In addition, that person should also have some experience in what they are writing about. In our area of military fitness, we’d like to see someone who is writing about SFAS, for example, having actually attended SFAS. If the person has knowledge of exercise science, a certification showing that they have proven that knowledge, and first-hand experience at SFAS, that together makes for a strong combination to provide you quality material.
What does a good program look like?
As we mentioned, when you have a great program in your hands, all you need to do is glance at it once per day and see what needs to be done. But with that, there is some trust. That trust should be that the person who wrote the program considered a number of areas. There are many points of focus, but we view these four as the most significant:
1 – Specificity: Is the program you’re doing specific to the goal you’re pursuing? If the goal of the program is to just move around a bit and get healthier, this isn’t a huge factor. But if the goal of the program is to be ready for Ranger School, for example, you really want that program to focus on the demands of the school. Whenever we see a Ranger program that ignores rucking or doesn’t help you prep for obstacle courses, or barely helps you get ready for the PT test, we can clearly see that they missed this mark. Specificity matters. When your initially viewing a program, see what areas of fitness you need to be ready for. You should be able to find those areas directly addressed within the workouts.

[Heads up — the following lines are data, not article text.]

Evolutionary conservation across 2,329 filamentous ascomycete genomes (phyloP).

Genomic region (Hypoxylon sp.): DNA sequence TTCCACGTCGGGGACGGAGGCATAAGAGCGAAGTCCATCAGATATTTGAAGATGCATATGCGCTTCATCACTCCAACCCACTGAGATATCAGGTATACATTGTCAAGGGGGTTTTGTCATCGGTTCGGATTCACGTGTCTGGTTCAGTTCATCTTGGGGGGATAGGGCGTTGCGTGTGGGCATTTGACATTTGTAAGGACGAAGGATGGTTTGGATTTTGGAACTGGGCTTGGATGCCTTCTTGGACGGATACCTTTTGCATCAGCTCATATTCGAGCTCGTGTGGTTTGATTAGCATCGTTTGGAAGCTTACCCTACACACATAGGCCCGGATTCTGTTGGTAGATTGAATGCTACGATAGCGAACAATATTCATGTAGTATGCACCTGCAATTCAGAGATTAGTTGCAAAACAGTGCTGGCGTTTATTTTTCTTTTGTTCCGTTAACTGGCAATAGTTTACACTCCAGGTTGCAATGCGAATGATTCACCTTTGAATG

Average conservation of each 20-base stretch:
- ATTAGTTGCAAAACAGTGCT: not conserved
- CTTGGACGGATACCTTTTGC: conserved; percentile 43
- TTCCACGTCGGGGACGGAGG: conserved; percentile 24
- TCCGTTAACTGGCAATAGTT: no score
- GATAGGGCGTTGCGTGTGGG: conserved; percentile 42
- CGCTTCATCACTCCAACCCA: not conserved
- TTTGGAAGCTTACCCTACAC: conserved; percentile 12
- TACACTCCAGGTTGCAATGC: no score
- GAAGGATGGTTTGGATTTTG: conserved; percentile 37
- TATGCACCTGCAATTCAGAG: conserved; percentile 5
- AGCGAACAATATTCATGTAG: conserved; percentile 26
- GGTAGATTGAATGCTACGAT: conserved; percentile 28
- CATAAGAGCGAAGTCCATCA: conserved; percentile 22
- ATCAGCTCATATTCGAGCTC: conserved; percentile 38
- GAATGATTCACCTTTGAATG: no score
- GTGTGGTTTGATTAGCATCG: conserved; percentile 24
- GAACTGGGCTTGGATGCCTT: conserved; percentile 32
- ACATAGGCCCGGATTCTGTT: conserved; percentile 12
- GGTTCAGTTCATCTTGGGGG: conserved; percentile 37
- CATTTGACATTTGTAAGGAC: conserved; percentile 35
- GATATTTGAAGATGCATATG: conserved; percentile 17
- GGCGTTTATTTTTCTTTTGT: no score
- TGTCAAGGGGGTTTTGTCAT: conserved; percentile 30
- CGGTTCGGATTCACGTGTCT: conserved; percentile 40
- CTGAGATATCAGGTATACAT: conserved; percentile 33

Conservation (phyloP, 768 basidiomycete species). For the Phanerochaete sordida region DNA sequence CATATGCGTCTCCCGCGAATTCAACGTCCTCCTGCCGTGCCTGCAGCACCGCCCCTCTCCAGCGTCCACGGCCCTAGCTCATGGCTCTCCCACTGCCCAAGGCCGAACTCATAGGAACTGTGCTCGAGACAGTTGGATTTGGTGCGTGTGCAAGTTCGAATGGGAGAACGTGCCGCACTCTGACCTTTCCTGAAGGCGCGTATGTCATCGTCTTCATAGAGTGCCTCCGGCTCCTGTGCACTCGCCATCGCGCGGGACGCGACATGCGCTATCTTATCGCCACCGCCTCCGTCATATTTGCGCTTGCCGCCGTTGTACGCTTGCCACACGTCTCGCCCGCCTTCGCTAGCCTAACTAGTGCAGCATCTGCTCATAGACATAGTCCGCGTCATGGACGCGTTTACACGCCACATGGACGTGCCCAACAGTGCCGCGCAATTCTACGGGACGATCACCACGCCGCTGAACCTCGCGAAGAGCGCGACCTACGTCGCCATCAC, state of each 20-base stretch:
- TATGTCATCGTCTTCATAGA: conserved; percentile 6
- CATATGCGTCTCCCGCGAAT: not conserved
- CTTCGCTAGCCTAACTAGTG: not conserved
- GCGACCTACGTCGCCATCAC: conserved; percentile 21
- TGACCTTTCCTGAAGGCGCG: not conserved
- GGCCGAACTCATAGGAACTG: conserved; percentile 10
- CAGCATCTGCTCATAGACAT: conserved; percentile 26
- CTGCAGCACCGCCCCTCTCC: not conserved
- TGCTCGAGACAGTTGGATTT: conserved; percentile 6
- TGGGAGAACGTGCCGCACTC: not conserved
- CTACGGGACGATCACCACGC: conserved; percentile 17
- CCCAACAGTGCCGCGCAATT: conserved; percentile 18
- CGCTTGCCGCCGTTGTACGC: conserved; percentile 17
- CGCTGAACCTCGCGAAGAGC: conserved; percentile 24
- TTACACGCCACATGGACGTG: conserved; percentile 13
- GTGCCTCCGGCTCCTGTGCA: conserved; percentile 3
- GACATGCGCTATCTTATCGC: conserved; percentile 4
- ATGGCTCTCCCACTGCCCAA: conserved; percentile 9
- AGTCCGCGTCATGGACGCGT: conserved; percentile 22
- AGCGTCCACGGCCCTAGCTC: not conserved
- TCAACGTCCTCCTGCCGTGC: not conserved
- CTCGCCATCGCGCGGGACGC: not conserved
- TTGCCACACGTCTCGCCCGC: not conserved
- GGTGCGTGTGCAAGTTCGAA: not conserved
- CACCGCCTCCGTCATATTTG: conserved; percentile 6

2 – Progressive Overload: An effective workout program should be designed to progressively challenge your body over time. It should include a structured plan for increasing the intensity, duration, or complexity of exercises as your fitness level improves. This progressive overload principle ensures ongoing adaptation and continued improvement.
The implication here is also that if you are generally making your programming harder week to week, you can’t have the first week of that program being extremely hard. This not only opens you up to injuries, but it makes it difficult to increase week-to-week difficulty when week 1 already left you crushed. If you see a program that crushes you in week 1, this is a red flag.